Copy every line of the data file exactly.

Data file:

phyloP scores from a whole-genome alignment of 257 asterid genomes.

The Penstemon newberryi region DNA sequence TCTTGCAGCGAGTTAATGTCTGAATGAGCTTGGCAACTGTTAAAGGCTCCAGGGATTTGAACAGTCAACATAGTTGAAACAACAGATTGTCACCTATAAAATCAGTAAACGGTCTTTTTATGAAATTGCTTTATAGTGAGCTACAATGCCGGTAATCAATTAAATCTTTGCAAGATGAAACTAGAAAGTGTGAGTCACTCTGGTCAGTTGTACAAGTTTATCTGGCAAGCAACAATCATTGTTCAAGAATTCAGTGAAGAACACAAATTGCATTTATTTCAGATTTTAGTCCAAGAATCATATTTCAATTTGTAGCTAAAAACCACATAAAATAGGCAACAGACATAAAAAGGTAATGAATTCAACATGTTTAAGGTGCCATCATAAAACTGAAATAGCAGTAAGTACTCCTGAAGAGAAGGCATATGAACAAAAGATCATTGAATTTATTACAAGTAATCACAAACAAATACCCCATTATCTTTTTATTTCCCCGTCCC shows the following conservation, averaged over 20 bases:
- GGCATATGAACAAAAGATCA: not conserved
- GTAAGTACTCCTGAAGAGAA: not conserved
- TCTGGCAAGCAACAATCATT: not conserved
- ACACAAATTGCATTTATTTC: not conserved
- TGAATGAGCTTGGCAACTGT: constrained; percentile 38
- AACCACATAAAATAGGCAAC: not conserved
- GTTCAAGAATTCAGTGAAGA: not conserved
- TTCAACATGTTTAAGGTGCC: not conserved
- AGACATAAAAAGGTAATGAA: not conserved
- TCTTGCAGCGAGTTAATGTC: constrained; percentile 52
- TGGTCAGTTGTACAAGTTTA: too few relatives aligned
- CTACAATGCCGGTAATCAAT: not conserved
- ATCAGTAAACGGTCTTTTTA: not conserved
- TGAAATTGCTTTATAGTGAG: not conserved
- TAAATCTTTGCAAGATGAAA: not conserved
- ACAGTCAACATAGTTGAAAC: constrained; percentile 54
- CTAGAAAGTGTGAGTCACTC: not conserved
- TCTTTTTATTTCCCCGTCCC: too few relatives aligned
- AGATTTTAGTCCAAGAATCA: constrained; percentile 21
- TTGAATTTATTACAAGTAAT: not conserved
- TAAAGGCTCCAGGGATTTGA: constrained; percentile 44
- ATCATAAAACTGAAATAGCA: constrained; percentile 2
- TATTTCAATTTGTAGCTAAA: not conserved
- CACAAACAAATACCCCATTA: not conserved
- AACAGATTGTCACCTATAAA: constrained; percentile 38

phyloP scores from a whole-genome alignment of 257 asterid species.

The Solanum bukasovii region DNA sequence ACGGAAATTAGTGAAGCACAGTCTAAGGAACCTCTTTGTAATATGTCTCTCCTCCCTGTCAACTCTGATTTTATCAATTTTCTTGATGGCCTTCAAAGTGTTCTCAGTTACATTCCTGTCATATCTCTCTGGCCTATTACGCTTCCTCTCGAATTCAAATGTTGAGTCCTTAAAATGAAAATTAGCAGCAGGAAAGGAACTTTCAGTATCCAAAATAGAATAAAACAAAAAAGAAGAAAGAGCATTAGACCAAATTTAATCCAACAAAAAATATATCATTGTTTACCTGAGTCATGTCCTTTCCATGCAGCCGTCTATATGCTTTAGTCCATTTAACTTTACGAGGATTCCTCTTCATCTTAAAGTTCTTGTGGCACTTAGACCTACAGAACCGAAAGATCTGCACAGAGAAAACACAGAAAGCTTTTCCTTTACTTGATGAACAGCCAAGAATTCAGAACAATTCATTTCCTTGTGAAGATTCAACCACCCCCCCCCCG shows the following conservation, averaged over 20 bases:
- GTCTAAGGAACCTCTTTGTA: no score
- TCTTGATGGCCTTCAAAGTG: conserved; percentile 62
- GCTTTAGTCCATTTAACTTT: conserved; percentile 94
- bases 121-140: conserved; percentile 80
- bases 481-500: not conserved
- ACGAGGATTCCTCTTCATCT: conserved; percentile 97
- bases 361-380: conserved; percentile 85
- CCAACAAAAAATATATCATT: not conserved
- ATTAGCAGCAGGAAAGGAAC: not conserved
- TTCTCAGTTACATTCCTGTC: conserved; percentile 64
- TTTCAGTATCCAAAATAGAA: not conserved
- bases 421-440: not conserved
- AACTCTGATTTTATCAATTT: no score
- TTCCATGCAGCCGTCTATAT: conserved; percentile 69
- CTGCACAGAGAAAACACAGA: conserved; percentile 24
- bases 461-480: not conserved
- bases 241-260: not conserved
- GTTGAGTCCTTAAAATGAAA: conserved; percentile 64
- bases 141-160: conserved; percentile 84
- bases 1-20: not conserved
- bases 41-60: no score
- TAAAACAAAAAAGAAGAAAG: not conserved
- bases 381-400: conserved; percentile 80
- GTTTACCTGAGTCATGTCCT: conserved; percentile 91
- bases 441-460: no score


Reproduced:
phyloP scores from a whole-genome alignment of 257 asterid genomes.

The Penstemon newberryi region DNA sequence TCTTGCAGCGAGTTAATGTCTGAATGAGCTTGGCAACTGTTAAAGGCTCCAGGGATTTGAACAGTCAACATAGTTGAAACAACAGATTGTCACCTATAAAATCAGTAAACGGTCTTTTTATGAAATTGCTTTATAGTGAGCTACAATGCCGGTAATCAATTAAATCTTTGCAAGATGAAACTAGAAAGTGTGAGTCACTCTGGTCAGTTGTACAAGTTTATCTGGCAAGCAACAATCATTGTTCAAGAATTCAGTGAAGAACACAAATTGCATTTATTTCAGATTTTAGTCCAAGAATCATATTTCAATTTGTAGCTAAAAACCACATAAAATAGGCAACAGACATAAAAAGGTAATGAATTCAACATGTTTAAGGTGCCATCATAAAACTGAAATAGCAGTAAGTACTCCTGAAGAGAAGGCATATGAACAAAAGATCATTGAATTTATTACAAGTAATCACAAACAAATACCCCATTATCTTTTTATTTCCCCGTCCC shows the following conservation, averaged over 20 bases:
- GGCATATGAACAAAAGATCA: not conserved
- GTAAGTACTCCTGAAGAGAA: not conserved
- TCTGGCAAGCAACAATCATT: not conserved
- ACACAAATTGCATTTATTTC: not conserved
- TGAATGAGCTTGGCAACTGT: constrained; percentile 38
- AACCACATAAAATAGGCAAC: not conserved
- GTTCAAGAATTCAGTGAAGA: not conserved
- TTCAACATGTTTAAGGTGCC: not conserved
- AGACATAAAAAGGTAATGAA: not conserved
- TCTTGCAGCGAGTTAATGTC: constrained; percentile 52
- TGGTCAGTTGTACAAGTTTA: too few relatives aligned
- CTACAATGCCGGTAATCAAT: not conserved
- ATCAGTAAACGGTCTTTTTA: not conserved
- TGAAATTGCTTTATAGTGAG: not conserved
- TAAATCTTTGCAAGATGAAA: not conserved
- ACAGTCAACATAGTTGAAAC: constrained; percentile 54
- CTAGAAAGTGTGAGTCACTC: not conserved
- TCTTTTTATTTCCCCGTCCC: too few relatives aligned
- AGATTTTAGTCCAAGAATCA: constrained; percentile 21
- TTGAATTTATTACAAGTAAT: not conserved
- TAAAGGCTCCAGGGATTTGA: constrained; percentile 44
- ATCATAAAACTGAAATAGCA: constrained; percentile 2
- TATTTCAATTTGTAGCTAAA: not conserved
- CACAAACAAATACCCCATTA: not conserved
- AACAGATTGTCACCTATAAA: constrained; percentile 38

phyloP scores from a whole-genome alignment of 257 asterid species.

The Solanum bukasovii region DNA sequence ACGGAAATTAGTGAAGCACAGTCTAAGGAACCTCTTTGTAATATGTCTCTCCTCCCTGTCAACTCTGATTTTATCAATTTTCTTGATGGCCTTCAAAGTGTTCTCAGTTACATTCCTGTCATATCTCTCTGGCCTATTACGCTTCCTCTCGAATTCAAATGTTGAGTCCTTAAAATGAAAATTAGCAGCAGGAAAGGAACTTTCAGTATCCAAAATAGAATAAAACAAAAAAGAAGAAAGAGCATTAGACCAAATTTAATCCAACAAAAAATATATCATTGTTTACCTGAGTCATGTCCTTTCCATGCAGCCGTCTATATGCTTTAGTCCATTTAACTTTACGAGGATTCCTCTTCATCTTAAAGTTCTTGTGGCACTTAGACCTACAGAACCGAAAGATCTGCACAGAGAAAACACAGAAAGCTTTTCCTTTACTTGATGAACAGCCAAGAATTCAGAACAATTCATTTCCTTGTGAAGATTCAACCACCCCCCCCCCG shows the following conservation, averaged over 20 bases:
- GTCTAAGGAACCTCTTTGTA: no score
- TCTTGATGGCCTTCAAAGTG: conserved; percentile 62
- GCTTTAGTCCATTTAACTTT: conserved; percentile 94
- bases 121-140: conserved; percentile 80
- bases 481-500: not conserved
- ACGAGGATTCCTCTTCATCT: conserved; percentile 97
- bases 361-380: conserved; percentile 85
- CCAACAAAAAATATATCATT: not conserved
- ATTAGCAGCAGGAAAGGAAC: not conserved
- TTCTCAGTTACATTCCTGTC: conserved; percentile 64
- TTTCAGTATCCAAAATAGAA: not conserved
- bases 421-440: not conserved
- AACTCTGATTTTATCAATTT: no score
- TTCCATGCAGCCGTCTATAT: conserved; percentile 69
- CTGCACAGAGAAAACACAGA: conserved; percentile 24
- bases 461-480: not conserved
- bases 241-260: not conserved
- GTTGAGTCCTTAAAATGAAA: conserved; percentile 64
- bases 141-160: conserved; percentile 84
- bases 1-20: not conserved
- bases 41-60: no score
- TAAAACAAAAAAGAAGAAAG: not conserved
- bases 381-400: conserved; percentile 80
- GTTTACCTGAGTCATGTCCT: conserved; percentile 91
- bases 441-460: no score